Security threats develop and evolve with startling rapidity, with the attackers always seeking to stay one step ahead of the S&R professional. The agility of our aggressors is understandable; they do not have the same service-focused restrictions that most organizations have, and they seek to find and exploit individual weaknesses in the vast sea of interconnecting technology that is our computing infrastructure.
If we are to stand a chance of breaking even in this game, we have to learn our lessons and ensure that we don’t repeat the same mistakes over and over. Unfortunately, it is alarmingly common to see well known vulnerabilities and weakness being baked right in to new applications and systems – just as if the past 5 years had never happened!
A recent report released by Alex Hopkins of Context Information Security shines a light on the vulnerabilities they discovered while testing almost 600 pre-release web applications during 2011. The headlines for me were:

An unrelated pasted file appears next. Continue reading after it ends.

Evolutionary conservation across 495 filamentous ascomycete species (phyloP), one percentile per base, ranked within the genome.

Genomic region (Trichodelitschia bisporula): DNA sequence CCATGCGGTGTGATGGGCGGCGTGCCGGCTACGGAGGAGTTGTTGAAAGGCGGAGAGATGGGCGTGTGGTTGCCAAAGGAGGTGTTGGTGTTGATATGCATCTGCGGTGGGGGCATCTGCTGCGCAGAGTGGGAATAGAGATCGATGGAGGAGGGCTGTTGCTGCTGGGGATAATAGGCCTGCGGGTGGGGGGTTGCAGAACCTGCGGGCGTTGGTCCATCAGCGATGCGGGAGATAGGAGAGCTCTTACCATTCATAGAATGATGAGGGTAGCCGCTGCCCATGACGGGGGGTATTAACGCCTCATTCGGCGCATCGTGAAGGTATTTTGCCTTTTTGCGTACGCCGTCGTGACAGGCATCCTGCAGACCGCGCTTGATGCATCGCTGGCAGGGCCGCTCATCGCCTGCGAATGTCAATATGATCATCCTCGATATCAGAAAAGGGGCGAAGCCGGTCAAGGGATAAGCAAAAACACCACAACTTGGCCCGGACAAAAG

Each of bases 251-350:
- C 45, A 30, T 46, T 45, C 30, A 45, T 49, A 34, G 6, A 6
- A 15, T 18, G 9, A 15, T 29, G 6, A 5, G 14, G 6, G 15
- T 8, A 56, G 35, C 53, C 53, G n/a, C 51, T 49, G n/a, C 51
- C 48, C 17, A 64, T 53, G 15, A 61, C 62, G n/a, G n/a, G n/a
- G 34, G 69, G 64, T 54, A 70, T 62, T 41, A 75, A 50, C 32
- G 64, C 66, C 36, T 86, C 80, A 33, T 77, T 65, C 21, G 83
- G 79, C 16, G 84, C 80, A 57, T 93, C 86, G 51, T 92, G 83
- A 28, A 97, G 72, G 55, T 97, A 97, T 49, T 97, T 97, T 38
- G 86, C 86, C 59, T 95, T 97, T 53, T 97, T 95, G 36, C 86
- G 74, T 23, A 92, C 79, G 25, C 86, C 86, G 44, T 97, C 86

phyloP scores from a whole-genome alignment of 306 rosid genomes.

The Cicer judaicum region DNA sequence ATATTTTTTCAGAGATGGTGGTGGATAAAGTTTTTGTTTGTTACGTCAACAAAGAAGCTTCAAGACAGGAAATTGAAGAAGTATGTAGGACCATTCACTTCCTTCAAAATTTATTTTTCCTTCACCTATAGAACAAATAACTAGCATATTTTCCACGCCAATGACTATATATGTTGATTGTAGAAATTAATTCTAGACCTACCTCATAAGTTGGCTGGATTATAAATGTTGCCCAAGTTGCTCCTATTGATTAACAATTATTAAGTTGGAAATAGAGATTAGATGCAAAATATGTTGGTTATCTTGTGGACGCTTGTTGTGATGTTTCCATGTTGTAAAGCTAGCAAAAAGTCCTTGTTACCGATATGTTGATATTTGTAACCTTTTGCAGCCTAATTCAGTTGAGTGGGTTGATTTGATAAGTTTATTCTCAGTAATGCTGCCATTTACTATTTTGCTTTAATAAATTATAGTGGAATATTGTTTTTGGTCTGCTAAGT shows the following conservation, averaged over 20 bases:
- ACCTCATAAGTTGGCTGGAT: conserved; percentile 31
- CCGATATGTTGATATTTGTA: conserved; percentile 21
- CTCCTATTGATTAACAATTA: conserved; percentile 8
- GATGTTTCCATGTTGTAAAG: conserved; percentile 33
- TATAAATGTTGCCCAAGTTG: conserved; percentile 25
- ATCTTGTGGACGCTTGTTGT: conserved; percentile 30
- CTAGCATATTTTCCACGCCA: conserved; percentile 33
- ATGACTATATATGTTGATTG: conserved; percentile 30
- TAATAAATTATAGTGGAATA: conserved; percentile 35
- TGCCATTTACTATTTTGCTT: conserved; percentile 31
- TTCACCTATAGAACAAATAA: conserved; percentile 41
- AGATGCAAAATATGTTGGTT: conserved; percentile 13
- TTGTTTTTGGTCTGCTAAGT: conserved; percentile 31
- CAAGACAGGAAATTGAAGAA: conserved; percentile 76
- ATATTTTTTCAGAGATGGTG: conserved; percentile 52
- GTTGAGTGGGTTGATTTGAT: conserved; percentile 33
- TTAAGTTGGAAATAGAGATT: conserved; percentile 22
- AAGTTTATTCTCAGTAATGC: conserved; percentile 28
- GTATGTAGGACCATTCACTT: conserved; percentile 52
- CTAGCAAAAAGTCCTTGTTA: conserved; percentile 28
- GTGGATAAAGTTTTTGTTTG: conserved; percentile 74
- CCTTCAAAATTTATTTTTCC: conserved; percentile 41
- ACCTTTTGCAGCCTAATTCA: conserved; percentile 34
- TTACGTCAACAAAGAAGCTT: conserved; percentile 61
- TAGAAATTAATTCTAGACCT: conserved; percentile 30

- On average, the number of issues discovered per application is on the rise.
- Two-thirds of web applications were affected by cross site scripting (XSS).
- Nearly one in five web applications were vulnerable to SQL injection.
It makes depressing reading, but I’m interested in why this situation is occurring:
- Are S&R professionals simply not educating and guiding application developers?
- Are application developers ignoring the training and education? Are we teaching them the wrong things or do we struggle to explain the threats from XSS and SQL injection?
- Are our internal testing regimes failing, allowing flawed code to reach release candidate stage?
In my experience, most developers are keen to learn how to write secure code and there are simple and effective solutions that can really help, such as coding standards, peer review, testing standards, reusable subroutines, etc. This data, however, suggests that a fair amount of organizations are sadly overlooking these.
Training and awareness is a topic I’ll be delving into later in the year, but I’d be interested in why you think app devs don’t seem to have turned the corner and what techniques you have found to be effective in improving the quality of your firm’s coding.